Tag Archives: viewing diary 2016

Viewing Diary 2016 #2

High Tide (1987), directed by Gillian Armstrong

Riveting maternal melodrama in the tradition of Mamoulian’s Applause or Sirk’s All I Desire. Judy Davis, stifling laughter, stifling sobs, plays a mess of a woman hanging from showbiz’s bottom rung. When she falls off, her car broken down, she’s stranded in a podunk coastal town. The slinking, bobbing camera surveys her inner and outer lives as she builds a relationship with a teenage girl, neither one initially aware that they’re mother and daughter. Establishing shots, mindful of lines and angles, gorgeously frame a shabby landscape of eateries, auto shops, and trailer parks. The grit of the town gets under High Tide’s fingernails. Emotions rise, as do ecstatic crane shots; the climax delivers a wallop. The plot wends around the vagaries of love.

The Lion King (1994), directed by Roger Allers and Rob Minkoff

Haven’t seen this since early childhood! It’s structured like a savanna Bambi, with the trauma of a parent’s death bisecting its coming-of-age story. But the emphatic vastness of The Lion King’s canvas makes its forebear look like a modest romp through the forest. Propulsive set pieces through gorges and caverns alternate with gaudy musical extravaganzas. In the rough Hamlet xerox of a plot, the “circle of life” finds its nexus in Simba’s royal birthright. Absent is any of the moral uncertainty that afflicted the Prince of Denmark; instead, Claudius is rewritten as a feline Hitler whose overthrow literally restores leaves to dying trees. Simba’s lingering guilt over his dead father? Exorcized by his submission to destiny. This onus on Simba to reclaim the throne frustrates me, and the story feels as if any ruffles have been smoothed out to yield an epic that’s beautiful but dull. (Even five jokey sidekicks can’t fix that.) I love the depiction of animal movement, though, especially during “Can You Feel the Love Tonight.”

Joy Street (1995), directed by Suzan Pitt

Wordless cartoon sloshing around a woman’s psyche while she’s in the throes of depression. Contrasts motion with stasis; sets muted grays and browns against deliriously heightened yellows. The loose story’s a nocturnal fantasy of a figurine coming to life, then taking its owner on an odyssey through nested metaphors. Instead of dialogue, eloquent sound effects and a jazz score modulate the mood. Given the subject matter and Pitt’s refusal to indulge in cliché, its 24 minutes make for a rough watch, but they culminate in a flood of catharsis.

Aladdin (1992), directed by Ron Clements and John Musker

Screwball romance divided along class lines; rapid-fire shtick as corny as anything on vaudeville; show tunes à la Cole Porter; and scimitar-wielding Arab caricatures so broad the Fleischer Brothers would balk: this is Depression-era entertainment reconfigured for the 1990s. A dash of postmodernism, maybe, and a sprinkle of riot grrrl, but the foundation is sturdy, old-fashioned, aggressively ingratiating itself to the audience. The showmanship is especially evident when the film bends toward magical fantasy, whether under the earth or into the sky. Every act of sorcery is animated with bountiful imagination, lit up in the blues and golds of a desert night. (I’m curious whether Jafar’s climactic exertions of power were meant to be tinged with eroticism, or if that’s just me. His transformation into a phallic cobra, all that bondage… and hardly anybody wears a shirt in this movie. Sex and spectacle in the exotic east: very Cecil B. DeMille!)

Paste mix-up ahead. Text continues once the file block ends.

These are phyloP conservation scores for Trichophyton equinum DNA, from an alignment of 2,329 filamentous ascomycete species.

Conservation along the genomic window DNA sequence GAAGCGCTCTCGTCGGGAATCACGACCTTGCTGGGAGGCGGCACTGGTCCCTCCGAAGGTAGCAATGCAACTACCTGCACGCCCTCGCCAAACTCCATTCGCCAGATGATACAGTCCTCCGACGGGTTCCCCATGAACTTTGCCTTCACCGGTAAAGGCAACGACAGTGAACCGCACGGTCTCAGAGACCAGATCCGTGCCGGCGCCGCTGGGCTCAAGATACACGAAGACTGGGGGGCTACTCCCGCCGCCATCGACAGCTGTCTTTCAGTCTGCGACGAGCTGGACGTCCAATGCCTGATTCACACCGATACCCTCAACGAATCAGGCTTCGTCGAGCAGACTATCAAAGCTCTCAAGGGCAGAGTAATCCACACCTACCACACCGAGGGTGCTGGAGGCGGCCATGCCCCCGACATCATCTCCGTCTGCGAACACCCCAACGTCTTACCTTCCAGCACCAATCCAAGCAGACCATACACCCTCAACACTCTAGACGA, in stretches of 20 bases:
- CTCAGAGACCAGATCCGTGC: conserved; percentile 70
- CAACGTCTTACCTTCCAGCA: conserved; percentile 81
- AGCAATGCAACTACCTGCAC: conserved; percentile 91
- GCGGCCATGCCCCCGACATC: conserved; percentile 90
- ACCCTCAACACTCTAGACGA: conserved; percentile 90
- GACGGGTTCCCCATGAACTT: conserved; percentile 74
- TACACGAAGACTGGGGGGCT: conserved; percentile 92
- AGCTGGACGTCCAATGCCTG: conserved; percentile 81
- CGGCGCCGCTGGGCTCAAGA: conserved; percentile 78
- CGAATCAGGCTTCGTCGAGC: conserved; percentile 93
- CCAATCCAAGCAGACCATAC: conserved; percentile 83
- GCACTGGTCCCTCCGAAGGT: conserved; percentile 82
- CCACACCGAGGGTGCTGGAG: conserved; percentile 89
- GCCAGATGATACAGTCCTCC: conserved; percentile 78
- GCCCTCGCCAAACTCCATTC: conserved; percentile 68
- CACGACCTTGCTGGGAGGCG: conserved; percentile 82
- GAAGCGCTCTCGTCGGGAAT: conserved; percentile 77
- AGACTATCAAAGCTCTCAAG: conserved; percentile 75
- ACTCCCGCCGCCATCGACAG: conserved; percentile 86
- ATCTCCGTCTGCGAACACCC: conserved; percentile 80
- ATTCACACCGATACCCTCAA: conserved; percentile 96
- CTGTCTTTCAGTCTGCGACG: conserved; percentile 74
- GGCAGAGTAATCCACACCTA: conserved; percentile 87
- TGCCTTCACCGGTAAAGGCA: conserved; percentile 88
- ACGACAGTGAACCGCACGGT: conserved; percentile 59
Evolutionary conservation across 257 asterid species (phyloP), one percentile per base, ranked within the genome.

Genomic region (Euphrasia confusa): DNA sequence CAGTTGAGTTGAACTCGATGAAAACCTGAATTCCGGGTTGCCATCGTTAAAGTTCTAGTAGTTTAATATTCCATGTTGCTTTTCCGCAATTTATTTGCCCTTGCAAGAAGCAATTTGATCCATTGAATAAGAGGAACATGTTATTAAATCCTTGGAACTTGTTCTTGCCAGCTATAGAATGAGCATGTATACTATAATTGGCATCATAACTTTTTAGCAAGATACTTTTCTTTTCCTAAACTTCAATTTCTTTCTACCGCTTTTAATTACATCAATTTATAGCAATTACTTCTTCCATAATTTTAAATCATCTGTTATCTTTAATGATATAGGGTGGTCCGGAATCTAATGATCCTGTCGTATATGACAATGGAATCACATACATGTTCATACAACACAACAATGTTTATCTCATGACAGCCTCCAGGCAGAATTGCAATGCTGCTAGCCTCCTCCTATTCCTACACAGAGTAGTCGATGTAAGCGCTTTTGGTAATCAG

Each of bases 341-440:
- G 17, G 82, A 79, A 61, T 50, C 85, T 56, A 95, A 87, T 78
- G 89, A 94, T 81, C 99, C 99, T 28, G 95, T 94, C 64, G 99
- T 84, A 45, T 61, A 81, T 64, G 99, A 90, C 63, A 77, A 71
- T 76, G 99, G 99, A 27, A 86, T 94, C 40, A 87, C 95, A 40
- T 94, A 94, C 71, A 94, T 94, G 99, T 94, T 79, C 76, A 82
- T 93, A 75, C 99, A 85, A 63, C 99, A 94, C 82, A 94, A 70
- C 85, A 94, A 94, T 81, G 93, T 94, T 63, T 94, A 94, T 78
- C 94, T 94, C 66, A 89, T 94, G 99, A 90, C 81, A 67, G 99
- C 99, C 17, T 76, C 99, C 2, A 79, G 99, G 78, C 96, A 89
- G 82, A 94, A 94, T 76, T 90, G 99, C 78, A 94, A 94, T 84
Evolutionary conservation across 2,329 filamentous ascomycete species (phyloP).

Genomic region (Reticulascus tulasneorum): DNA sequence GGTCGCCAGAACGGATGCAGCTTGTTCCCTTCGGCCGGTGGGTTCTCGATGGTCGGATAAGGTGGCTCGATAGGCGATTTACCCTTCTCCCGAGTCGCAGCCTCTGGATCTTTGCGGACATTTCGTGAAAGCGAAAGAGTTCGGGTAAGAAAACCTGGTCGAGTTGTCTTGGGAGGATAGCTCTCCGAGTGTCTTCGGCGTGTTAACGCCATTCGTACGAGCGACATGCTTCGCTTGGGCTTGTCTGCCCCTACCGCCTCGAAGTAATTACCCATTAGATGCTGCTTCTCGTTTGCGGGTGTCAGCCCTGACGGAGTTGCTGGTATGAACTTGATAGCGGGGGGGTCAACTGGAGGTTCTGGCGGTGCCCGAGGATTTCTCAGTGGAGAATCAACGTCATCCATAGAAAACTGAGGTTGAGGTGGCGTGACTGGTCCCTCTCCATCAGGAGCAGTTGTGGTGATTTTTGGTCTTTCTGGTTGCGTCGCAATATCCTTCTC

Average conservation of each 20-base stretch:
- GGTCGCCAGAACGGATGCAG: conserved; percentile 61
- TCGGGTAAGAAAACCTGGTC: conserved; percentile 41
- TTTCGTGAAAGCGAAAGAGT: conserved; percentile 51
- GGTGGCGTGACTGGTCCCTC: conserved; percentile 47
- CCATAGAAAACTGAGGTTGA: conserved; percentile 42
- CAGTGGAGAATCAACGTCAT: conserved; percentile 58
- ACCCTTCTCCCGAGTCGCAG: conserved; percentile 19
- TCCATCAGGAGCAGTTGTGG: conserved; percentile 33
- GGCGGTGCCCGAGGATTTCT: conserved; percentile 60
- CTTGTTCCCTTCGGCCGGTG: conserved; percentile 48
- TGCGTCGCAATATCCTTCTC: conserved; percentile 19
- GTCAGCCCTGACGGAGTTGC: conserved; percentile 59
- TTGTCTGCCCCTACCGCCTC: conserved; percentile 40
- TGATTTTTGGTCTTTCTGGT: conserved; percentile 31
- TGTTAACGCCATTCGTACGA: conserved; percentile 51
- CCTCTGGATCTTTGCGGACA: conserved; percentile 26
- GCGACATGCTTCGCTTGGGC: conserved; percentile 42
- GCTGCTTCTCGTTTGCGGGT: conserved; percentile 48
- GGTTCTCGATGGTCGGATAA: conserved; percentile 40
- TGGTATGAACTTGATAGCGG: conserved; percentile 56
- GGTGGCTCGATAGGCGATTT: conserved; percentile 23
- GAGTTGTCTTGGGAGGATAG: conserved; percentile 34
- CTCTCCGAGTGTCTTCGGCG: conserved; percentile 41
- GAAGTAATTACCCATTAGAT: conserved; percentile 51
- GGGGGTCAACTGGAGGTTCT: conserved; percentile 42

Star Wars: The Force Awakens (2015), directed by J.J. Abrams

What can you say about a movie that was discussed to death months in advance of its release date? How about this: it’s an unwieldy new piece designed to fit into a preexisting whole. For roughly the first third of its run time, it’s a nifty space chase carried by fresh faces. As soon as they run into Han Solo, though, the plot starts acting as if it has obligations to meet. Like it’s your mom and she’s dragging you along to IKEA and the fabric store but letting you play with your action figures in the car. We zip from this planet to that planet, checking in with the villains every half-hour or so; sometimes there’s a pause to crack jokes or gape at funky alien designs. The Force Awakens is a very acceptable solution to a set of very tight storytelling constraints. Whether that makes it a good movie depends on whether you regard those restraints as intrinsically positive.

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Viewing Diary 2016 #1

Gone to Earth (1950), directed by Michael Powell and Emeric Pressburger

In the hands of most artists, this would play as stale melodrama. Its romantic triangle would succumb to moral binaries. But P&P were not most artists, and in their long joint career, they rarely left a binary intact. Nature vs. civilization, paganism vs. Christian orthodoxy, woman vs. man: the rapturous visual storytelling in Gone to Earth complicates every single one of these seeming dichotomies. The developments in Hazel’s magical life are not weighted strictly toward “good” or “bad.” Instead, they’re built up out of hills, trees, tightening two shots, passion-twisted faces, and a palette of Technicolor excess.